ologies that circumscribe the legal within philosophical or political boundaries, into
objects for research and critique. An anthropological approach locates law as part of
much wider social and economic processes, which are themselves permanently imbri-
cated within, and constitutive of, the very fabric of Latin America itself. In other
words, anthropologies of law confirm a different kind of truth embedded in Malagón
Barceló’s aphorism that “America was born beneath the juridical sign” (1961:4).
Second, an anthropological orientation does not assume that “law” can only be
approached through its instrumentalities, whether state, provincial, institutional, or
professional; that is to say, law’s content and meanings are not limited to what can be
captured within empirically valid cause-and-effect relationships. Instead, anthropolo-
gies of law are as concerned with legal consciousness and identity as with dispute
resolution; they give as much priority to the traditional social memory that conditions
present understandings of rights and wrongs as to the movement by indigenous peo-
ples in Latin America to codify these understandings in national constitutions.
Third, the anthropological approach to law is open source: it is nondisciplinary,
noninstitutionalized (but see the Red Latinoamericana Antropología Jurídica, RELAJU,
the Latin American Network on Legal Anthropology) and, increasingly, nonelite, to
the extent that working class, union, and peasant intellectuals and their collective
representatives employ an anthropological framework as part of broader legal and
political movements. This is not merely the result of its diametric opposition to
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hegemonic orientations to law in Latin America, although this marginality does mean
an anthropological framework will be available to some simply through exclusion;
rather, its theoretical and technical openness is also a consequence of a kind of purpo-
sive epistemological flimsiness. Finally, anthropologies of law in Latin America, despite
their incipience and diversity, are characterized by a counterhegemony, by their link-
age with a range of social justice movements at all meaningful social levels. This is
something that anthropologies of law in Latin America perhaps share with the anthro-
pology of Latin America more generally; but those who employ an anthropological
approach to the legal overwhelmingly do so as part of broader projects for social and
economic transformation, in part because the legal is the key institutional and intel-
lectual mode through which Latin America’s historic power imbalances have been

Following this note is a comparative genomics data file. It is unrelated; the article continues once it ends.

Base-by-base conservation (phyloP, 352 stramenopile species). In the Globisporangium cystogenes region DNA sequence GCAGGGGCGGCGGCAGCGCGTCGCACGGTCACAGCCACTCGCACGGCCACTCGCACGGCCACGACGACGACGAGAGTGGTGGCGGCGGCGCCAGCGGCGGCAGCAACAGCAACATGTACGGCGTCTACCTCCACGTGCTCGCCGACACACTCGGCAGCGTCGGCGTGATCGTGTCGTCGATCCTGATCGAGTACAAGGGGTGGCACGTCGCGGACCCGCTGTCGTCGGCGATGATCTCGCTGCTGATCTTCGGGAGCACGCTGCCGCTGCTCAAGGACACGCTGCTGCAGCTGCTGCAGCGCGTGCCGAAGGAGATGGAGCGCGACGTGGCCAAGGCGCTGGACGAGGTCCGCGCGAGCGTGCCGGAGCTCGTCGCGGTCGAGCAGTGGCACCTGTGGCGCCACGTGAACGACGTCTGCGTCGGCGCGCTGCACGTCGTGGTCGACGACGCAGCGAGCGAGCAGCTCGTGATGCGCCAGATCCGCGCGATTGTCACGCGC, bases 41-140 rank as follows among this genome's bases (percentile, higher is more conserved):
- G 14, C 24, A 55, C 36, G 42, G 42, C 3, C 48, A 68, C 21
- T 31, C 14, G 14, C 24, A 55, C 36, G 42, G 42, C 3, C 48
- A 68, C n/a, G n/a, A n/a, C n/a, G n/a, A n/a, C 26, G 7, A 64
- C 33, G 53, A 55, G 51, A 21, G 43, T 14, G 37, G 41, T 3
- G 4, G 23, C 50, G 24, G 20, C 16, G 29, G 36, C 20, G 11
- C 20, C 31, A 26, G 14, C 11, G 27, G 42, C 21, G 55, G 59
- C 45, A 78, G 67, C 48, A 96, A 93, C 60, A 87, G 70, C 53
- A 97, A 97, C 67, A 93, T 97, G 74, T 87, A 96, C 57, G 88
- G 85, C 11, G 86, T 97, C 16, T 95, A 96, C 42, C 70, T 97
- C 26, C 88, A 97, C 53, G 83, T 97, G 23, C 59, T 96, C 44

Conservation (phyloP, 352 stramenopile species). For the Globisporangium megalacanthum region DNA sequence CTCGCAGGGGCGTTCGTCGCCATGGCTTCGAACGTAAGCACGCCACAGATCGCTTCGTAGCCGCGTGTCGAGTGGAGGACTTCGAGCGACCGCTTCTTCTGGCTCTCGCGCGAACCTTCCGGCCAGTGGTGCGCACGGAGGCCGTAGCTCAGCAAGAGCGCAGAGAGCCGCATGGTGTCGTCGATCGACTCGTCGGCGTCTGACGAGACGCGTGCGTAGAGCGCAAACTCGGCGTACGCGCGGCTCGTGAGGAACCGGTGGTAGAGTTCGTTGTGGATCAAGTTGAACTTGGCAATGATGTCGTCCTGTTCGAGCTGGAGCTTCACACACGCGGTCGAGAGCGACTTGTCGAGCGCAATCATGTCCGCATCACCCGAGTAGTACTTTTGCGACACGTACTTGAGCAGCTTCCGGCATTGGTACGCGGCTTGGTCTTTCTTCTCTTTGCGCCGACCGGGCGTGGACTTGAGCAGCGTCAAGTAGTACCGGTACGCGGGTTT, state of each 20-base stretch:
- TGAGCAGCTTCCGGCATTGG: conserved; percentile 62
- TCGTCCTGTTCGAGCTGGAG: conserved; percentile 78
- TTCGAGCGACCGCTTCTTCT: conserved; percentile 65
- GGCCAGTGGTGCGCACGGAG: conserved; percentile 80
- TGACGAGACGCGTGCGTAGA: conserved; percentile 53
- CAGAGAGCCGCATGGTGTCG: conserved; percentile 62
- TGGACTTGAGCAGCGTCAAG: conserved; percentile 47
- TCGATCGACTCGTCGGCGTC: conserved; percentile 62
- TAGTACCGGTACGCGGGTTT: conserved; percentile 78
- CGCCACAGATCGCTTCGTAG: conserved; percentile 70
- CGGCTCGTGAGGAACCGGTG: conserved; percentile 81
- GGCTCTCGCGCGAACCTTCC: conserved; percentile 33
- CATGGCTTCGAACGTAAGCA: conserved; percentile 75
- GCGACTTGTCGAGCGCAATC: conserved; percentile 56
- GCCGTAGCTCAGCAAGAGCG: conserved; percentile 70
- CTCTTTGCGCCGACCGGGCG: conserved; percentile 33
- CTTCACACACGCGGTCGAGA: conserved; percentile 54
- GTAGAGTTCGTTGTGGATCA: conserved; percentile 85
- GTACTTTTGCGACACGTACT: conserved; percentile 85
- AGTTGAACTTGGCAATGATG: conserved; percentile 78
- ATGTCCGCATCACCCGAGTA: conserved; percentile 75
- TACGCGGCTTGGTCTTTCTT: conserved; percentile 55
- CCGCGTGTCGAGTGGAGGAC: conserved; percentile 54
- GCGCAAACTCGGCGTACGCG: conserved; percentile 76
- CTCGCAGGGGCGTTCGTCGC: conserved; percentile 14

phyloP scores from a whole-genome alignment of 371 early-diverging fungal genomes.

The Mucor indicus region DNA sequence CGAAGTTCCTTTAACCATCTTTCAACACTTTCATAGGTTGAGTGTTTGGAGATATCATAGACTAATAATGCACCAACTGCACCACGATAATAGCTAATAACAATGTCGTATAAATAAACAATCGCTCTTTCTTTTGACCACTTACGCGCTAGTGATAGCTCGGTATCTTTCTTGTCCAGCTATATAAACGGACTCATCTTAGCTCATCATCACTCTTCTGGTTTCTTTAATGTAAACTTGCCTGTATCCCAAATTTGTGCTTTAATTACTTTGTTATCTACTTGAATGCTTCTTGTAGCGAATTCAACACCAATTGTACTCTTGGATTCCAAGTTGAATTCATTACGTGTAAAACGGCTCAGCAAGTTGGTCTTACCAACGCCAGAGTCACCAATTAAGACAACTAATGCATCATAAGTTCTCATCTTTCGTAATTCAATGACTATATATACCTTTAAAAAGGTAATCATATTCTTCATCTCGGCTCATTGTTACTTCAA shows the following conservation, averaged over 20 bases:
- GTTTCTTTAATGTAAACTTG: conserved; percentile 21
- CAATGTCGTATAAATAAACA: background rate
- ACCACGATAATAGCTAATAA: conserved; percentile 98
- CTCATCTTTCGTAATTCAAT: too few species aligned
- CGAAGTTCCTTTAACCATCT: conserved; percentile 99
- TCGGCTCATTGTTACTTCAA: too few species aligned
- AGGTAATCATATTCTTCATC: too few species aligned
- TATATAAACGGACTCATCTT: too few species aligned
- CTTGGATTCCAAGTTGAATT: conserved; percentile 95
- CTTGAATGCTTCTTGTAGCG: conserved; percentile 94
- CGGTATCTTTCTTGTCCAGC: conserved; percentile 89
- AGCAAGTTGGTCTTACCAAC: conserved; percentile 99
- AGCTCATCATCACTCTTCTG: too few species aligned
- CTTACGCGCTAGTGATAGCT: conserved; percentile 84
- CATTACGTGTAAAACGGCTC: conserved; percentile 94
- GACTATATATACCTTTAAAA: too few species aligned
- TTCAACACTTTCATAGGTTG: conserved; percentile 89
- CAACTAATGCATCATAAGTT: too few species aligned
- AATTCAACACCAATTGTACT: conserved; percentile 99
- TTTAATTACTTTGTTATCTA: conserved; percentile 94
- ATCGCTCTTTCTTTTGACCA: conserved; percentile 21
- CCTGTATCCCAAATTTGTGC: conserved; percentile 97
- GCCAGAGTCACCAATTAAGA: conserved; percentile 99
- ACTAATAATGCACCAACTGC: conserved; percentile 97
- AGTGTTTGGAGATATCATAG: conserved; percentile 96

justified and reinforced.
This description of an emergent anthropological approach to law in Latin America
is also an argument for its value compared with the alternatives. In what remains of
this chapter I will give substance to this argument through a discussion of specific
topics where this value has been most apparent. But before I do this, I would like to
anticipate the discussion’s progression through its full circle, as it were, in order to
make several claims about what anthropological studies of law in Latin America can
tell us about the nature of legality itself in Latin America. First, they show that law in
Latin America is essentially discursive. What this means is that the bodies of rules,
regulatory practices, and categories of normative meaning – i.e. “law” – that are found
throughout Latin America are not primarily self-contained and self-reproducing sys-
tems directed toward social control or the maintenance of public order, as a jurispru-
dential analysis would emphasize; rather, they are better understood as open systems
of representation that produce both regimes of truth and categories of social subjec-
tivity which these regimes encapsulate. Second, legal discourse understood in this way
is arguably the most consequential system of representation in Latin America; and this
has been true since the colonial period, as Latin American historians like Steve Stern
(1982) and others have demonstrated. Third, the systems of representation we can
describe as “law” mediate the production of other, nonlegal structures of meaning
and social practice, such that one must locate the legal in order to fully comprehend
what appear to be the distinct economic, political, and religious dimensions of Latin
American culture and society. In this sense, law in Latin America is constitutive in a
way that economics and politics, for example, are not. Finally, anthropologies of law
in Latin America point to the ways in which legal discourse is produced dialectically:
the spaces of the legal are in constant motion with the spaces of the nonlegal or illegal.
I say “in constant motion” because legality and illegality are never finally settled dis-
cursively, but rather remain two necessary parts of the same conceptual framework
within which “law” itself can serve its purposes. One important implication of this
dialectical understanding of law in Latin America is the fact that vigilante associations,
favela courts, and other “marginal” sites of legal praxis should not be seen as merely